Better bet in the long term…

Large cap funds offer higher safety on the relative basis, particularly during high volatility. Such funds restrict their investments to blue-chip companies. Large cap companies are generally associated with better liquidity, are well-researched and are managed by promoters or management with good track record. This helps infuse a sense of comfort and safety among investors. Large cap stocks are inherently less volatile as compared to mid and small cap stocks, as their businesses are generally quite evolved to sail through business vagaries. Within active equity mutual funds, large-cap schemes are least volatile and are relatively safer bets. In the past one year, however, mid-cap and small-cap schemes have outperformed large cap funds.  One year average return for midcap and small cap schemes is 26% and 30%, respectively as against 20% in the case of large cap funds. If you have an investment horizon of five years or more, which generally takes care of the risks in the stock markets, it is preferable to have two-thirds of exposure to largecaps and rest to mid-caps. Portfolios focusing on stocks with adequate diversification are still likely to deliver better point-to-point returns than large cap portfolios over the long term, provided you are ready to take possibly higher intermittent volatility.

…with a clear edge

As diversified funds or multi-cap funds invest across market caps, they have several benefits compared to funds focused on any one particular market cap. Some of these are discussed below:
·         The foremost advantage of diversified funds is that it reduces the need to keep a track on multiple funds in the portfolio distinctly. The need to maintain separate large cap funds, mid and small cap funds is eliminated.
·         During bull market phases, diversified funds tend to outperform large caps (in the long term) by capturing some of the upside offered by small and mid-cap funds. In the bull market rallies, the large-cap valuations (P/E multiples) run up faster to a point where they appear stretched.  In such scenario mid-cap stocks tend to outperform.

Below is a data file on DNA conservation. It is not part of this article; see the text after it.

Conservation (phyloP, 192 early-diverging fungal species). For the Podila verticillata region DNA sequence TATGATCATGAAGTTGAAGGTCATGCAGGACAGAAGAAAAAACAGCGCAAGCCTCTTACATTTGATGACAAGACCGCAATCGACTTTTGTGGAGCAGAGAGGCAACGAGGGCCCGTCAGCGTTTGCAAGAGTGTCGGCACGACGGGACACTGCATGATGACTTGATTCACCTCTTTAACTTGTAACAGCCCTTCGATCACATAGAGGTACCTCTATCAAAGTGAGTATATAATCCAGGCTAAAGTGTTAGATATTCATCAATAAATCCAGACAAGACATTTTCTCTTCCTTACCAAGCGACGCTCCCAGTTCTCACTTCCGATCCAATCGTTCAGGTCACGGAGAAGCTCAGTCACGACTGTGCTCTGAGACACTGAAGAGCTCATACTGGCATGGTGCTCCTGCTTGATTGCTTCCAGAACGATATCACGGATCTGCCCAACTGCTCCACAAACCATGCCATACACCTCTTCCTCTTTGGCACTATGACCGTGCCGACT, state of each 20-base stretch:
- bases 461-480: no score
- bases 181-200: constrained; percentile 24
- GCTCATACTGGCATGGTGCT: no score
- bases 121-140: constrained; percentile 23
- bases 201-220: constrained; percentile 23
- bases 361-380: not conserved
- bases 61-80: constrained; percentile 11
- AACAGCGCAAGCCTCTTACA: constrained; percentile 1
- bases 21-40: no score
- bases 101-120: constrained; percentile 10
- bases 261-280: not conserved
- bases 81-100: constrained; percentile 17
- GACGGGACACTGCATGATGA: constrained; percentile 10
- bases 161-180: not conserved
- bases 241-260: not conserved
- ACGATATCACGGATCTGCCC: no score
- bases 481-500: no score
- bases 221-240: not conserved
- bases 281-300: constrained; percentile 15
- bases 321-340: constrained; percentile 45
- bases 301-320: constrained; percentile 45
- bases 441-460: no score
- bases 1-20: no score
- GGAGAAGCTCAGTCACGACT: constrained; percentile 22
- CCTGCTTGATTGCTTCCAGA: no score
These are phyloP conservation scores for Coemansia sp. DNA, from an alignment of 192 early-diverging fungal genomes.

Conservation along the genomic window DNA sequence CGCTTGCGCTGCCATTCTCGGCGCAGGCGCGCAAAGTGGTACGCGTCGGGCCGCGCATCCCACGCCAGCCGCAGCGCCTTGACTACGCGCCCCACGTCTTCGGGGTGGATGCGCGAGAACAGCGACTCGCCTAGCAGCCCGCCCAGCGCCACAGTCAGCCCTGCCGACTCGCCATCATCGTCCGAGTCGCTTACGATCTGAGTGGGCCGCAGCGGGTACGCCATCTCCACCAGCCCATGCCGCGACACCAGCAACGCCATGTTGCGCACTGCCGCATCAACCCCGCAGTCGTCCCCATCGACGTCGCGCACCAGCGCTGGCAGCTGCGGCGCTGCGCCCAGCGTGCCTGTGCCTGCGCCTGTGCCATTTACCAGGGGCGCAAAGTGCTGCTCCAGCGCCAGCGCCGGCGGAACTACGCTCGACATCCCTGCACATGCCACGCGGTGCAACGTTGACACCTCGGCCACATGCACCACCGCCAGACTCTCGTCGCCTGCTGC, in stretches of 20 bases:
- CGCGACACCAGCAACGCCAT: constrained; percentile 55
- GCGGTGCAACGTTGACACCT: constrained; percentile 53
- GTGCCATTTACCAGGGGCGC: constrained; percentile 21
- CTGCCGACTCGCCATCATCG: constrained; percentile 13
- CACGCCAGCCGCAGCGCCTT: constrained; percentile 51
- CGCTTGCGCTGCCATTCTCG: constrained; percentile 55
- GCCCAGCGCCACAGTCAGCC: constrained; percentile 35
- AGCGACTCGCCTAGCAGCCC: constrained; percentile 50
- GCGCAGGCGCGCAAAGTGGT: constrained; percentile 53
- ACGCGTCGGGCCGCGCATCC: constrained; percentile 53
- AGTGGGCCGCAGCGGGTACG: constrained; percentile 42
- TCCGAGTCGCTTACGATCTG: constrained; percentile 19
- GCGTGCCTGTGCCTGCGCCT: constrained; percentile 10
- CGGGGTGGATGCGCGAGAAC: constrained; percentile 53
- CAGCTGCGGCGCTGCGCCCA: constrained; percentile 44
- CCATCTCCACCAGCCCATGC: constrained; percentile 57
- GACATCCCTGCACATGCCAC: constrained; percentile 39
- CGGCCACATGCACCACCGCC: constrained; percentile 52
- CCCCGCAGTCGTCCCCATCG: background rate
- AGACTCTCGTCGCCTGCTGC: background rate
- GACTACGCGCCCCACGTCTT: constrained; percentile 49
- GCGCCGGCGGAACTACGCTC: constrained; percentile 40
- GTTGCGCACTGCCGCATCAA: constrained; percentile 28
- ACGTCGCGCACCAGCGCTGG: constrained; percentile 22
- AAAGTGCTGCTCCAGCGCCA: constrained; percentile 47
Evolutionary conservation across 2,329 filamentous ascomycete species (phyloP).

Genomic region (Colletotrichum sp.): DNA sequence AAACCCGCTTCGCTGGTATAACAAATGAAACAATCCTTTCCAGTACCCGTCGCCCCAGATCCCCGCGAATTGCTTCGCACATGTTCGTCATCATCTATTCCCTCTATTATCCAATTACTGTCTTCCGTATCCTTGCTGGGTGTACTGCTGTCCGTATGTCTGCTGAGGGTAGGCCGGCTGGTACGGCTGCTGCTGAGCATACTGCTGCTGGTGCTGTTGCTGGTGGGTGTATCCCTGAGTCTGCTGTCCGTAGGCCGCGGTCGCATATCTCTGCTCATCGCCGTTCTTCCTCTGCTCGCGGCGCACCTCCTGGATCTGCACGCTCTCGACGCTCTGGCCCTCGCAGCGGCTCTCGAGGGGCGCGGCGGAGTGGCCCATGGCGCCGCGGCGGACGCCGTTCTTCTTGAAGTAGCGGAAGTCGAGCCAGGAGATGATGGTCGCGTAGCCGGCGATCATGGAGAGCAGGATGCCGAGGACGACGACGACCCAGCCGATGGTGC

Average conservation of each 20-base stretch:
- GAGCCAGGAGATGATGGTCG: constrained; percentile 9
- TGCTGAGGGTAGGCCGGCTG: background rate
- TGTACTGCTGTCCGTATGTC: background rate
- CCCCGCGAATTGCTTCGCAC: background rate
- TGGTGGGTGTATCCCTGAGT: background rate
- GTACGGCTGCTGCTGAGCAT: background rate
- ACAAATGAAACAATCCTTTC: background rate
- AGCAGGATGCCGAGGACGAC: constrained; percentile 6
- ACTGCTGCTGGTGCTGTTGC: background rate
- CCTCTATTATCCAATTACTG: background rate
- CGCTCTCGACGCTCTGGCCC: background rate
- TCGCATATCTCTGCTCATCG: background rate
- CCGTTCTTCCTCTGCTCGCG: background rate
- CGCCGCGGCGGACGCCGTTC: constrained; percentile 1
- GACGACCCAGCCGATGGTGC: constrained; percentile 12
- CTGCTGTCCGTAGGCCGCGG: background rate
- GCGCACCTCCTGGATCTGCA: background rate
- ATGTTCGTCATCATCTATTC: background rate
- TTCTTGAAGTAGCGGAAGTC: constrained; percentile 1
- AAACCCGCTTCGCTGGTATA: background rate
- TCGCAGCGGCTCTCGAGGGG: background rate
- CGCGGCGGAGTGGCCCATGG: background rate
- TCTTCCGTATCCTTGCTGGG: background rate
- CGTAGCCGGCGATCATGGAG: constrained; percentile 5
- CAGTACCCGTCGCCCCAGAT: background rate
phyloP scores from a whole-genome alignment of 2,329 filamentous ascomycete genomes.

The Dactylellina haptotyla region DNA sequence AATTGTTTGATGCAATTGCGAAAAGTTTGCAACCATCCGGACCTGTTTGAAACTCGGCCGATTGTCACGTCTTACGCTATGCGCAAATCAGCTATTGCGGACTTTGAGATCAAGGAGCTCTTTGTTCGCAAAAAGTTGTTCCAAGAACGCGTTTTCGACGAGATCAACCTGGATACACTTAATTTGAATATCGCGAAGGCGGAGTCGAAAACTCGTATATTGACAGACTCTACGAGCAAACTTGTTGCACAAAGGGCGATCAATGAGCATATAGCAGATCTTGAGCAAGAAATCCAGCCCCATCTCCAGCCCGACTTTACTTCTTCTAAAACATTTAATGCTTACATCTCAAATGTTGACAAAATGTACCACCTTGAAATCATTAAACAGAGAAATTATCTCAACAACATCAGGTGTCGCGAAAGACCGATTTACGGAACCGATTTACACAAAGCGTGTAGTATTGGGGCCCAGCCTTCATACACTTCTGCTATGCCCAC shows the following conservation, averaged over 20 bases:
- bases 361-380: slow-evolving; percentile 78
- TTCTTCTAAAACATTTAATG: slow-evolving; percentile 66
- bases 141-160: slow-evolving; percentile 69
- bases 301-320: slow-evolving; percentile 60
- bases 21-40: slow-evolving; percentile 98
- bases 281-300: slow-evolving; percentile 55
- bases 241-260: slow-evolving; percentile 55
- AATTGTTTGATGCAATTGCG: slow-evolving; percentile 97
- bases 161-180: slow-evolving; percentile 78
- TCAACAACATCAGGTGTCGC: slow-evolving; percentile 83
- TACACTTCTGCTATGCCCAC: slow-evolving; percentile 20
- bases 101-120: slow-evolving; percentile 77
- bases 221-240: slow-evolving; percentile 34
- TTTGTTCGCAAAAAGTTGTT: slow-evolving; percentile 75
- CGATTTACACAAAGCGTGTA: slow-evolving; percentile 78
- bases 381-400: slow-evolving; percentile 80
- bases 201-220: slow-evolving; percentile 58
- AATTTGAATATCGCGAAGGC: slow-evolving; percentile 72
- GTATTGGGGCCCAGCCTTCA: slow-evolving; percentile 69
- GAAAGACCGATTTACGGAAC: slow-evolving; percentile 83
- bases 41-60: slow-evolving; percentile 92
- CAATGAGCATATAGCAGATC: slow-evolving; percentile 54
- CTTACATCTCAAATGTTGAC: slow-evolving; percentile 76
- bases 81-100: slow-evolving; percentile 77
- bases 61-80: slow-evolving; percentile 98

·         Since, diversified funds have all three large cap, mid cap and small cap companies in their portfolio, they have potential to deliver good performance on a consistent basis.
·         In the bear market phases, small and mid-cap stocks tend to suffer sharp declines and liquidity issues. Also, consequently, they face liquidity constraints when redemption pressures increase during phases of bear markets, especially when investors are exiting investments. On the other hand, diversified funds do not face liquidity problems as much—as large cap stocks comprise a sustainable portion of the portfolio.
·         Investing in diversified or multi-cap funds helps to prevent the tendency of investors to switch between large cap funds and mid-cap/small-cap funds based on short-term performance.
·         Different sectors play out differently in various market cycles. While the large cap holdings of the diversified equity fund provide a certain degree of stability in volatile market conditions, the small and midcap holdings enhance the returns over a long investment horizon. 
·         Instead of choosing many funds from different categories you can choose a couple of diversified funds and remain invested for the long term.
·         Diversified funds can provide superior returns compared to large cap and sector funds over a long investment horizon. The underperformance of one sector or market cap segment gets compensated by good performance of another sector or market cap segment. 
·         Diversified fund rebalances the risk. As you are investing across sector/market and capitalisation, your risk also gets rebalanced.

First time investors, investors not well-versed with the technique of asset allocation in respect to investments and investors who have a lower risk appetite and who wish to have an exposure in equities can park their funds in diversified equity funds.